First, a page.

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How to Service an Oil Home Heating Boiler

Oil Boilers have temper tantrums the same way as our vehicles do when the proper maintenance is not provided. When a tune up on our vehicle is overdue, it refuses to work, so will the boiler and it will break down. The last thing you want to experience is waking up in a cold house and bathing with cold water. Calling the boiler names and yelling at it will not make the boiler work. There are a few things you can check before you have to call a professional technician to fix the boiler.

How Do I Check For Boiler Problems?

  • Make sure the boiler switch is on if you have no heat.
  • Check the breaker switch and reset it and replace any blown out fuses.
  • Make sure there is oil in the tank.
  • Fill the tank if oil level is less than 1/4 or use diesel fuel until a delivery is made to your home.
  • Push the reset button that is attached to the burner.
  • Check for puddles of water on the floor underneath the burner.
  • Black smoke shouldn’t be coming from the burner.
  • The flame is yellow instead of blue because the soot is burning with the oil.

How Do I Get the Boiler To Work?

The most common problem that will keep the burner from coming on is because the heating oil or diesel fuel has just been put in the tank and the line needs to be opened.

The burner has to be primed like a car engine when gas has just been added to the gas tank. The user’s manual has a description and the location where the bleeder valve is located. If a manual is not handy at the time, depending on the make and model of your burner the bleeder can be located on the top, side or bottom of the boiler.

The tools you need for repair are; a pair of gloves; a hard brush to clean the soot off and out of the bowl; wrenches to remove bolts and nuts; a small container to place under the bleeder valve; a short length of hose; rags to wipe up the oil and water; a portable light and a vacuum cleaner with a long nozzle attachment. This may sound hard, but it’s really easy.

This Operation is called Bleeding the Oil Line

  1. Locate the red restart button on the boiler.
  2. The bleeder is attached to the burner and is a very small valve with an opening in the top with a bolt at the bottom of the valve.
  3. Lay down the rags under the bleeder to catch the spills.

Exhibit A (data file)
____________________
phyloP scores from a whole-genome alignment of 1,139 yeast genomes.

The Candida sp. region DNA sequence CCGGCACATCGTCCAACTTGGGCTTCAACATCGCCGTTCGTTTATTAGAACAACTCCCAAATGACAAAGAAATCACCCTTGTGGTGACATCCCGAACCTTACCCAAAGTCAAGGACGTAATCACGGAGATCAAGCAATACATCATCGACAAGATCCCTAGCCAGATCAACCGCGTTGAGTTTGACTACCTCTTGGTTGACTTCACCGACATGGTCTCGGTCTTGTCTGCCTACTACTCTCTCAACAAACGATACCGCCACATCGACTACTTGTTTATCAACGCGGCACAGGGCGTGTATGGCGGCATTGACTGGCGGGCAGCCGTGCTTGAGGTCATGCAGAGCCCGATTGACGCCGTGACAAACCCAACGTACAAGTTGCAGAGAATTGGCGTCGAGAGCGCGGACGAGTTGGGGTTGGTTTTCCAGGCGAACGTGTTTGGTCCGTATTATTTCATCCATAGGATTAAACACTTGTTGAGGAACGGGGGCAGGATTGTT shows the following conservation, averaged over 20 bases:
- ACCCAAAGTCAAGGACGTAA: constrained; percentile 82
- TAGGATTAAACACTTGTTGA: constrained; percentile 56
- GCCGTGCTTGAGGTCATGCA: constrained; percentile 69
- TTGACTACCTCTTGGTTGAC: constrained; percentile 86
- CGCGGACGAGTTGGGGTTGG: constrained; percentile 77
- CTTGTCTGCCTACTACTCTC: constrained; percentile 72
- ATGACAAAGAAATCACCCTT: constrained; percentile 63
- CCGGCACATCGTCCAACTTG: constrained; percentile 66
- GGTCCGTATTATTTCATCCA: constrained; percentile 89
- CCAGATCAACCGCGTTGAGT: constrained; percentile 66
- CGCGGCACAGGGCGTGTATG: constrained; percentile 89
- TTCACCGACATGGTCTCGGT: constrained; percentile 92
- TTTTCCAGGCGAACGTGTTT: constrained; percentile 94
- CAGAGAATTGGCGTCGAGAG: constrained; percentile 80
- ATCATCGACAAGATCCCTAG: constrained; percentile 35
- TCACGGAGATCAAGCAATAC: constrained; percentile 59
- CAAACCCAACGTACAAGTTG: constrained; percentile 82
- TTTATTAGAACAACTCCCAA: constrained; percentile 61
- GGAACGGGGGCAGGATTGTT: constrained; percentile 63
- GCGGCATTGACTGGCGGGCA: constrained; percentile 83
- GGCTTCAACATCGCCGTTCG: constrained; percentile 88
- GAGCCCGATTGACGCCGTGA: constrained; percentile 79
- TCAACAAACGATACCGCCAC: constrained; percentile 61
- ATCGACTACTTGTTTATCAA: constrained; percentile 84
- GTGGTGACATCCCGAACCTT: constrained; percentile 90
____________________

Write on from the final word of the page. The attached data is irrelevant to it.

4. Take the wrench and place it on the bolt of the bleeder. Don’t turn the wrench yet.
  5. Place the hose on the bleeder and into the can or place the container under the bleeder.
  6. Turn the bolt counter clock wise until the valve is open.
  7. Set the thermostat higher than normal, at least ten to fifteen degrees.
  8. Let the air and air bubbles run through the hose or into the container until you see that the oil is clear.
  9. If the bleeder valve stops, wait 45 seconds and press the restart button.
  10. Close the bleeder valve and the boiler will start.

How to Check for other Problems

  • You’re going to look inside the boiler.
  • Turn the switch off and let it cool down before starting to work on the boiler.
  • Remove the front panel of the boiler and set it aside.
  • Behind the front panel is a door, just pull it open.
  • You will see soot caked inside the bowl.
  • If the bowl is cracked, do not use cement to repair the bowl. The bowl is made of materials to stand the excessive heat of the boiler. The cement will eventually crack and crumble inside the bowl. Replacing the bowl is the safest way to avoid other problems, including starting a fire.
  • Attach a long neck hose to the vacuum cleaner and remove the soot which is causing the black smoke.
  • Brush the soot off the side panels and the inside of the pipe that connects to the outside of your home.
  • Change the small faucet on the bottom of the boiler. It will leak after a period of time and will leave water on the floor.
  • If there is a problem with the nozzle, changing the filters, electrodes, igniter or the motor, call a professional technician to correct the problem.

How to Maintain the Health of Your Oil Burner

Before the season changes into cold weather:

  • Fill the tank with oil.
  • Have two five-gallon containers on hand to fill with diesel oil in case of emergencies.
  • Make sure the radiators are bled so the heat will flow freely and all vents are free of dust and other debris.

Schedule a yearly service for your oil boiler. Taking steps to head off costly repairs will increase the life span of your burner and lower your energy costs.